Editorial: The world will come to Augusta

Editorial: The world will come to Augusta

The attention has gotten global.

Remember the old days when someone in your neighborhood would get a new car, and curious neighbors would stop by to get a look at it?

A high-tech version of that phenomenon has been unfolding at the Georgia Cyber Center on Reynolds Street downtown. We’re loath to use the hackneyed buzzword “synergy.” But the public-private cooperation among the center’s first tenants is generating a level of cooperation that other organizations around the country and the world are admiring. And they want to recreate their own versions of it when they return home.

That’s an accurate measure of the center’s early success.

Most recently, a delegation from Canada toured the facility last week to see how this new hive of cyber activity is coming up with answers to problems that both countries share.

“The problem is too large when we think about cybersecurity,” Michael Shaffer said. He’s Augusta University’s executive vice president of strategic partnerships and economic development. “We all need a workforce, and then we all have problems we have to share. And it is those problems we have to share that leads to this second part, and that is we’ve got to collaborate with others.”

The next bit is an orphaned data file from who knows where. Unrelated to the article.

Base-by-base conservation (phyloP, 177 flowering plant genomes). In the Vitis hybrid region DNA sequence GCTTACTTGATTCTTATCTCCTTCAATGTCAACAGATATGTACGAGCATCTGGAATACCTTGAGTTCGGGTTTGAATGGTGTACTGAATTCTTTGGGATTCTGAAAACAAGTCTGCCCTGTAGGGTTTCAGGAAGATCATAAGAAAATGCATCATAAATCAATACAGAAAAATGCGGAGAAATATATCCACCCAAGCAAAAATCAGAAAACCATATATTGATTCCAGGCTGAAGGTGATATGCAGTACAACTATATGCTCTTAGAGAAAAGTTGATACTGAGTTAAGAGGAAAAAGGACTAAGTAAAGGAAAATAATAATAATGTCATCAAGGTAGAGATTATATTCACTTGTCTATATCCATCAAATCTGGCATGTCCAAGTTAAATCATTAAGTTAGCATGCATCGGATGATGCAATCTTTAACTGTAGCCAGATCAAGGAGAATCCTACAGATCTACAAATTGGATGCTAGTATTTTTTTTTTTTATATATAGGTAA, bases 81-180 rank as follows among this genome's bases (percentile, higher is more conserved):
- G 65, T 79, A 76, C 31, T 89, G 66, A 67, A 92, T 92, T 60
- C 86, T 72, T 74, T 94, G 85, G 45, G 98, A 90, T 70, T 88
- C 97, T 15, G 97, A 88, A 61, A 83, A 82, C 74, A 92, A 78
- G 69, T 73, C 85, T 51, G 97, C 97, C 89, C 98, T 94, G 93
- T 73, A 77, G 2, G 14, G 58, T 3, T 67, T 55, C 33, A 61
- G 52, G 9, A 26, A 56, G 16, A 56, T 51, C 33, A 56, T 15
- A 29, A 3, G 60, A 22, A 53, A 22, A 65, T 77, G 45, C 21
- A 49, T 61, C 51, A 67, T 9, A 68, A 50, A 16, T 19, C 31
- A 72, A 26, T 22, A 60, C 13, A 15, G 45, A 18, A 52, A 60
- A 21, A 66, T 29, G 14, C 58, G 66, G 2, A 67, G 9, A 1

Health-care cybersecurity was a particular area of interest. It’s emphasized around here particularly given Augusta’s heavy health-care presence. Cybersecurity is about protecting people’s information, and information about people’s health is among the most sensitive and exploitable.

Canada is slightly bigger than the United States in area, but its population – about 37 million – is a little less than the population of California. Those factors might matter in a conventional battle. Cyberspace, however, is an equalizer. Any malevolent expert with a laptop is a potential threat.

From Canada’s National Post newspaper: “Canada is an attractive target for malicious cyber operations and is often one of the first countries criminals and hostile nations target with new methods …”

That’s according to Christopher Porter, a cybersecurity expert and former CIA analyst offering testimony before the Canadian House of Commons’ public safety and national security committee.

A cyberattack isn’t just spying anymore – quietly gathering information. Fort Gordon’s heavy involvement with the rapidly growing U.S. Army Cyber Command clearly shows the gravity of cyber’s military threat.

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